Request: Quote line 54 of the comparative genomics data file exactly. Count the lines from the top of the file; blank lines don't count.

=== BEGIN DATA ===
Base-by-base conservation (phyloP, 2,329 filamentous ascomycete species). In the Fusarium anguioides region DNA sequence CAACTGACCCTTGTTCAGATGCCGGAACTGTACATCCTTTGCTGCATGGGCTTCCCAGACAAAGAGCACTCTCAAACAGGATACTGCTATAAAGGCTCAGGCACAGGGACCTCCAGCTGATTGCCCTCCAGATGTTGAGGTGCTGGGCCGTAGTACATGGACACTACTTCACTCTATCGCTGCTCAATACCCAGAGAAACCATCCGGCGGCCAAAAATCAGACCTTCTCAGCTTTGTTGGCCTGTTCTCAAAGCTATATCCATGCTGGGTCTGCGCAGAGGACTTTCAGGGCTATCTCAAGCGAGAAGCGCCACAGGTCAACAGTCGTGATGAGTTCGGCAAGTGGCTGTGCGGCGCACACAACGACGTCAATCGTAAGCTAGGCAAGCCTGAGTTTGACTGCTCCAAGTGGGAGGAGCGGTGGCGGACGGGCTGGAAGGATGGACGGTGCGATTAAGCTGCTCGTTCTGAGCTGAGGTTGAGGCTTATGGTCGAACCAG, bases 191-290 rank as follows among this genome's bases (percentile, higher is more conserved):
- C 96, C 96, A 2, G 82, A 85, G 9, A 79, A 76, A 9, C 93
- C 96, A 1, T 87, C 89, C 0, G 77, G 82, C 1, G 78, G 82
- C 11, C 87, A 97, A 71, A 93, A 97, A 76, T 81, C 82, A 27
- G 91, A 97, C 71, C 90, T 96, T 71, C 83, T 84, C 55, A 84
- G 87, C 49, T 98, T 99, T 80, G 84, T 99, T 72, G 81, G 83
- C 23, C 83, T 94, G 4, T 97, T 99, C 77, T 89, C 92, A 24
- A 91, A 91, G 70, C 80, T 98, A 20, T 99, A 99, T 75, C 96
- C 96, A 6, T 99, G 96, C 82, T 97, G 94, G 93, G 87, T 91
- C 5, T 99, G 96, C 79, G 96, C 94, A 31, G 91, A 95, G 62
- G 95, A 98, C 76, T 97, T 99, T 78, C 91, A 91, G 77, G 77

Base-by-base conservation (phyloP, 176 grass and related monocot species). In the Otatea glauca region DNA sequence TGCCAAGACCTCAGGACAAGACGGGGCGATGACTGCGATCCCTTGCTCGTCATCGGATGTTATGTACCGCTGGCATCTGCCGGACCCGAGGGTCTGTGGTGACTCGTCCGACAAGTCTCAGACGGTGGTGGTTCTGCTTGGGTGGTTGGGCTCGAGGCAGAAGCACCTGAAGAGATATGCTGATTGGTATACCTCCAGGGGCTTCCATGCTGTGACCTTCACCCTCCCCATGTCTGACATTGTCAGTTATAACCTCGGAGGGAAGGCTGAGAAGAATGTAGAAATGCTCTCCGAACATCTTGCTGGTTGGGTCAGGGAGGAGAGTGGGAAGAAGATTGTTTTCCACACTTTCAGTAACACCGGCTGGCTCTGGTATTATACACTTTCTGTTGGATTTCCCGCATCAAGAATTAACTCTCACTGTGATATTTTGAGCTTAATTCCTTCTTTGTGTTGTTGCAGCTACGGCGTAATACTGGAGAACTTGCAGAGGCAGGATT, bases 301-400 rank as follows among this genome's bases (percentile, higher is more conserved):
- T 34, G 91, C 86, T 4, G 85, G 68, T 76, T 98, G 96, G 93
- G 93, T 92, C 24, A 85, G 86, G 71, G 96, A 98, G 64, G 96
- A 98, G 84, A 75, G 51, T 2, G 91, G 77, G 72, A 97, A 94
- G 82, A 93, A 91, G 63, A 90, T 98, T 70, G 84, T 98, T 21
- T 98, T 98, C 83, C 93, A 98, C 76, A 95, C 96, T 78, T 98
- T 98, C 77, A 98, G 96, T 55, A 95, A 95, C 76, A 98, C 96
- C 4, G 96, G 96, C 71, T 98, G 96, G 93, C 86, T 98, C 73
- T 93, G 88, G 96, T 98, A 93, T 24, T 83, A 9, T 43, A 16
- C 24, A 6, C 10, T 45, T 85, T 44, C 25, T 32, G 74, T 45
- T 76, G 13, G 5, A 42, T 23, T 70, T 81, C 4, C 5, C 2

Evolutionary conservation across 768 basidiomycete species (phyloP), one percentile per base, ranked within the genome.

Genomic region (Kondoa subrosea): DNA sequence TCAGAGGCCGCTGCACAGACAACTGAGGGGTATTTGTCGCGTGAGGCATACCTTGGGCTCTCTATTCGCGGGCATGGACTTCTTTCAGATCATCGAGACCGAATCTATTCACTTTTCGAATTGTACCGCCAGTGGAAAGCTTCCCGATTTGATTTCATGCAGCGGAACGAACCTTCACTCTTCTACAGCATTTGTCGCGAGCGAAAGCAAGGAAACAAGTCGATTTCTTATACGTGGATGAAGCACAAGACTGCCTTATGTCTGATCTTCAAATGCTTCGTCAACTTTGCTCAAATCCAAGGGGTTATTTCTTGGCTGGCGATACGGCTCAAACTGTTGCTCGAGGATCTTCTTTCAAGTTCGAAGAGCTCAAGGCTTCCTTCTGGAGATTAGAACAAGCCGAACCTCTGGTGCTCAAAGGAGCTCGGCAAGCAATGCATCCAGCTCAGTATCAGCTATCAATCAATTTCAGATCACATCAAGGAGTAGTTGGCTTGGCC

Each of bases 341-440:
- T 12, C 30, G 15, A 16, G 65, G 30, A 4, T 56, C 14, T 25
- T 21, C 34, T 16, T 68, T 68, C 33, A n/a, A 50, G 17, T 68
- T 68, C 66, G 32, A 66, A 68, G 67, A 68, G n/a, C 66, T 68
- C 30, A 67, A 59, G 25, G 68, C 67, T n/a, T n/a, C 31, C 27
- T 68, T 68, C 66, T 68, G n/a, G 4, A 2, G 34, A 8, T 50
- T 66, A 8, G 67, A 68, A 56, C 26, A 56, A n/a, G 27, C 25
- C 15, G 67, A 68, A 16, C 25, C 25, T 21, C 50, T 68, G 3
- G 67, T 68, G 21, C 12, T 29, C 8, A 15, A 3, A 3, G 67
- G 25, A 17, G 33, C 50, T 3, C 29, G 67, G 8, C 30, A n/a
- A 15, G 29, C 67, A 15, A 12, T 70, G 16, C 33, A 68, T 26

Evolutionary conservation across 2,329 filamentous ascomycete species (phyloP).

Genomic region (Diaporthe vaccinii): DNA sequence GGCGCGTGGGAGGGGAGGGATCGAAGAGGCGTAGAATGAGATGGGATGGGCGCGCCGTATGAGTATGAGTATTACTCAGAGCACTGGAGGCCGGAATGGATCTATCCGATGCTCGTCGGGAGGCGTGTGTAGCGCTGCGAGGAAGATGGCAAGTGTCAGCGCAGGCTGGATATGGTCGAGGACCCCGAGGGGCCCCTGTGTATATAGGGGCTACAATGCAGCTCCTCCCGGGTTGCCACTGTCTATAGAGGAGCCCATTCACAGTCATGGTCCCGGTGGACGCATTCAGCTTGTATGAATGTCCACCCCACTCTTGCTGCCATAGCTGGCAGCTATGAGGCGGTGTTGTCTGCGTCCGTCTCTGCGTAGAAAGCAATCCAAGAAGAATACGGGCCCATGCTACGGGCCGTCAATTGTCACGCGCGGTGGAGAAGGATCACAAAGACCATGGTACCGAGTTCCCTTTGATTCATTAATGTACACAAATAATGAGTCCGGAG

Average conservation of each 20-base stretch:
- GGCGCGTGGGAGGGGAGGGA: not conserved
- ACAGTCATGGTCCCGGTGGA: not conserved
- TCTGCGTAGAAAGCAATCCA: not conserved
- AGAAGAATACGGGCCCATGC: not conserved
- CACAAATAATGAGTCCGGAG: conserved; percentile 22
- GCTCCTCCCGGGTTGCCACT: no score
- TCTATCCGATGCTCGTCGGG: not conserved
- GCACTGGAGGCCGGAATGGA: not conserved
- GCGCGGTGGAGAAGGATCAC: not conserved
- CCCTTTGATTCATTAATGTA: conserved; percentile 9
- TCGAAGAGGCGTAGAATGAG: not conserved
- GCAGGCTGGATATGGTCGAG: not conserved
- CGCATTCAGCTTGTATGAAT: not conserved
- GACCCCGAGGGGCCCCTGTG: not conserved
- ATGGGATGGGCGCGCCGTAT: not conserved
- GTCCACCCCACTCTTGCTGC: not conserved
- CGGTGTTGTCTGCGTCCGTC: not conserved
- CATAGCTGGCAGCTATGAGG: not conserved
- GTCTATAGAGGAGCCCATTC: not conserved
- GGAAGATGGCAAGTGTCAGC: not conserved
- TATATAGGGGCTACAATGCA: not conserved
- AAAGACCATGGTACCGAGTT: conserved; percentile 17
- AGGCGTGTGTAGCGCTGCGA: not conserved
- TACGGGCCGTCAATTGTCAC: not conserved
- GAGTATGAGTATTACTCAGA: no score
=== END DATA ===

- GTCCACCCCACTCTTGCTGC: not conserved